Friulian language series: Gjenesi 50, tombis di Jacop

In your study of the Friulian language, you have come to the fiftieth and final chapter of the book of Genesis. Tombis di Jacop means burial of Jacob.

Throughout your reading of this book, you have set up the structure of the Friulian language in your mind and laid the necessary groundwork for an eventual complete acquisition of the language. From this point forward, your main tasks will be increasing your range of vocabulary, mastering the grammar points encountered, and understanding the spoken language in its numerous variants. To slacken your focus at this point would be unwise, for you are still very much on your journey to fluency in the language. I encourage you to sustain your effort and see your study of Friulian through to the very end.

I would also recommend that you reread the entire book of Genesis upon completion of your study of Gjenesi 50. You will find that a second reading does not present the same level of difficulty as it did the first time round; this will allow you to focus less strenuously on the basics of Friulian and free up your focus for a deeper understanding and appreciation of the text.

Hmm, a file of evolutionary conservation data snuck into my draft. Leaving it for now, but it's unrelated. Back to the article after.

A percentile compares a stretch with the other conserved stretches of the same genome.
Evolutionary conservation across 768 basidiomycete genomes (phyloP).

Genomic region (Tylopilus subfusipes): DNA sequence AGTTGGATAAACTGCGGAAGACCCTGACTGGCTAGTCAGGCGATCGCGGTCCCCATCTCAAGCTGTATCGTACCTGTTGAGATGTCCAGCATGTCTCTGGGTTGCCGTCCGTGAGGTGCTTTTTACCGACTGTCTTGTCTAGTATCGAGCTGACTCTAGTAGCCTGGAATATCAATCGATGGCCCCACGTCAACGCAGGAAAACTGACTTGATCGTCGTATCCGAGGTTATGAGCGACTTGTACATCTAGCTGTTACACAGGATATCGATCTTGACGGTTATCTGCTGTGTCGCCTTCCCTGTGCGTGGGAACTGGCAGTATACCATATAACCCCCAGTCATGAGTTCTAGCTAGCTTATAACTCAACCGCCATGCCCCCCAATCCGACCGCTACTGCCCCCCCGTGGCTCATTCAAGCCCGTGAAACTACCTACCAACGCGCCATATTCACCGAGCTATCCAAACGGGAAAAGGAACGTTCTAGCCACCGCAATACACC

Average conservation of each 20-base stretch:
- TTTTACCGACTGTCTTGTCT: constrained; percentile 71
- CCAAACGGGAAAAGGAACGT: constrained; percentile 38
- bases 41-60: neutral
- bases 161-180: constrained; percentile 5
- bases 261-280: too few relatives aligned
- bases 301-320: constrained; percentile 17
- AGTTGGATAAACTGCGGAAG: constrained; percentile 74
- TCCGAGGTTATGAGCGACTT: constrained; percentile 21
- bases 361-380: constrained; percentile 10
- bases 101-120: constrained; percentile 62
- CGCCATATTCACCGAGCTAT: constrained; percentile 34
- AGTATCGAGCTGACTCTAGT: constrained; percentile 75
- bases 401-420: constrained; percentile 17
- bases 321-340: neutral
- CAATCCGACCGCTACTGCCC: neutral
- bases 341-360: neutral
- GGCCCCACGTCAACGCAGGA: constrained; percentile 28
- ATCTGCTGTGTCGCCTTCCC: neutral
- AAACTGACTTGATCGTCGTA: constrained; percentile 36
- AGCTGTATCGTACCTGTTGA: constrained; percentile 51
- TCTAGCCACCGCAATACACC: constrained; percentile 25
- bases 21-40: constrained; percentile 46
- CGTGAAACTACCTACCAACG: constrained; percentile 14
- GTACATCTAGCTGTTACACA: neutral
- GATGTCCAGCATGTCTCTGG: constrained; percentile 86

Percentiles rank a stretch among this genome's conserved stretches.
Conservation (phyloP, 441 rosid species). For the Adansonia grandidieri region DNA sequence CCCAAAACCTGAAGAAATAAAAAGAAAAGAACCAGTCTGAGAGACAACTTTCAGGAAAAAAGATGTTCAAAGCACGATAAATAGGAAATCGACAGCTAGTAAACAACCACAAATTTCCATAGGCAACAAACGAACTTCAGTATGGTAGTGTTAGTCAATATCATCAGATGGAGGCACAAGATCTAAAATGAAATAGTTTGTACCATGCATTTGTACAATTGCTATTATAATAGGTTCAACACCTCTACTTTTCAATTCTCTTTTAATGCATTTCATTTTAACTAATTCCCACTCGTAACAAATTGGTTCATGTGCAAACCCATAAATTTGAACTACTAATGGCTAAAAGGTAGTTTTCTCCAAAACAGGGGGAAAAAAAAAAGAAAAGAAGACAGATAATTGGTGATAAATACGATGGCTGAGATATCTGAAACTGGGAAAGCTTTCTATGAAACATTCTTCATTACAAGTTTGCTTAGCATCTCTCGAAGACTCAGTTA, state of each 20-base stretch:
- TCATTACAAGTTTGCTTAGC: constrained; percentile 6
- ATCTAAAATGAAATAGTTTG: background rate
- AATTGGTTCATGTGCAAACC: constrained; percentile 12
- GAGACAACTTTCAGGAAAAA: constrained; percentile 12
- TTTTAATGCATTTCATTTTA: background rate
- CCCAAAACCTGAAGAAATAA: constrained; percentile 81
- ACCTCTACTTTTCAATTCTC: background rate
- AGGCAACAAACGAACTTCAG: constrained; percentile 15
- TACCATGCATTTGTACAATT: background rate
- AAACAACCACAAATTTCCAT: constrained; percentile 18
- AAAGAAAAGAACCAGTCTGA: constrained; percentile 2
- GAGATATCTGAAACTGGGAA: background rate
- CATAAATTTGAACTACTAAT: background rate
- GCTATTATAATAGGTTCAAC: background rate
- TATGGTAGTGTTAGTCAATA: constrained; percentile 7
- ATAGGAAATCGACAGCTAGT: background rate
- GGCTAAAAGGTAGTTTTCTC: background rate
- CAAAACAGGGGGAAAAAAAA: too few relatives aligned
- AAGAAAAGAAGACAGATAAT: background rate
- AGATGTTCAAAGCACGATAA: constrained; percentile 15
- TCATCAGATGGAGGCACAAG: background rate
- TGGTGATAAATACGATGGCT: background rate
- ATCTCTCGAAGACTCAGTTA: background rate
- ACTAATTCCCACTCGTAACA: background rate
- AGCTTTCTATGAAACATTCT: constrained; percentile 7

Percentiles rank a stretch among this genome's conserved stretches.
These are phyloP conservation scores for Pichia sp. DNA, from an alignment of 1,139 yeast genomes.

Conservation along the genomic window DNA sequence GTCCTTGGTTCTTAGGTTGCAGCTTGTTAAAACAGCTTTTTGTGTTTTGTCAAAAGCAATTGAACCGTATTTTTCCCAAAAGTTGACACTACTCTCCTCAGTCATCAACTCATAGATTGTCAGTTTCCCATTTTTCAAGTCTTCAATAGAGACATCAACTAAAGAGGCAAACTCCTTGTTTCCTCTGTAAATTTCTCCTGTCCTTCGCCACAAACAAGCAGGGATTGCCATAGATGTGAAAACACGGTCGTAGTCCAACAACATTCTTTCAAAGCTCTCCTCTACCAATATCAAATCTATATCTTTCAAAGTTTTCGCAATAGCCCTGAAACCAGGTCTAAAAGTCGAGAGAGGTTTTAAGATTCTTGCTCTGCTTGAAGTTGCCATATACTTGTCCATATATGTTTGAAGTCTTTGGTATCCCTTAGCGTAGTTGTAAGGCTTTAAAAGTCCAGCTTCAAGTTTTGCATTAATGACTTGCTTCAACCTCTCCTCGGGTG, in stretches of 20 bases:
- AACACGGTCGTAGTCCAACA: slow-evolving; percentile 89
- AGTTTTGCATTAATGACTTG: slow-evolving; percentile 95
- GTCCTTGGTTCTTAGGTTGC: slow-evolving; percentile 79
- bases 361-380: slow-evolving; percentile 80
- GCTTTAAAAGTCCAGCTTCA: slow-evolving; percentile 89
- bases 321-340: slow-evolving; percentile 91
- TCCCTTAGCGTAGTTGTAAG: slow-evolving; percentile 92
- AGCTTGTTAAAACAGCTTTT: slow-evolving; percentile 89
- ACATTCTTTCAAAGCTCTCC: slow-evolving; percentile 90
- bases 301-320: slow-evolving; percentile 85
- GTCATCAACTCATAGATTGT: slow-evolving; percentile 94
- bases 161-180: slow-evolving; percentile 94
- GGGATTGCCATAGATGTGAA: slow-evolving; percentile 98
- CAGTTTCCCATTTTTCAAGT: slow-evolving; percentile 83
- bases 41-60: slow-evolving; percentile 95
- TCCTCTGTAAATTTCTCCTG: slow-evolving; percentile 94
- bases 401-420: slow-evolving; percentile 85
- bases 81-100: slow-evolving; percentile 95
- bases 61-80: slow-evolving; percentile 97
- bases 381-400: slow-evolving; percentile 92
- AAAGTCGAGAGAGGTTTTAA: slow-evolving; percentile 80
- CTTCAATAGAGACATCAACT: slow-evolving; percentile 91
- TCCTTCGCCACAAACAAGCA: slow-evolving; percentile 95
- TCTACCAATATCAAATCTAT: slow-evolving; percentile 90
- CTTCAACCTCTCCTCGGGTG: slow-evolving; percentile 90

If you are arriving on this site for the first time, begin your study of the Friulian language here (Gjenesi 1).

Read Gjenesi 50

To read the Friulian text of the Bible associated with the notes below or listen to its audio, visit Bibie par un popul and consult Gjenesi 50. An archived version of the text can be found here.

Versets 1-5

Vocabulary: parsore di (on top of), cuviergi (to cover; also cuvierzi), la lagrime (tear), la bussade (kiss), ordenâ (to order, to command), il miedi (physician, medical doctor), servî (to serve), imbalsamâ (to embalm), la vore (work), durâ (to last), coventâ (to be necessary), il corot (mourning), fâ corot (to mourn), spirâ (to expire, to come to an end), il palaç (palace), se propit (if really, if truly), volê ben (to love), fâ il plasê di (to do the favour of), la peraule (word), fâ un zurament (to take an oath), stâ par murî (to be about to die), il tombâl (grave), sgjavâ (to dig), soterâ (to bury), tornâ indaûr (to come back).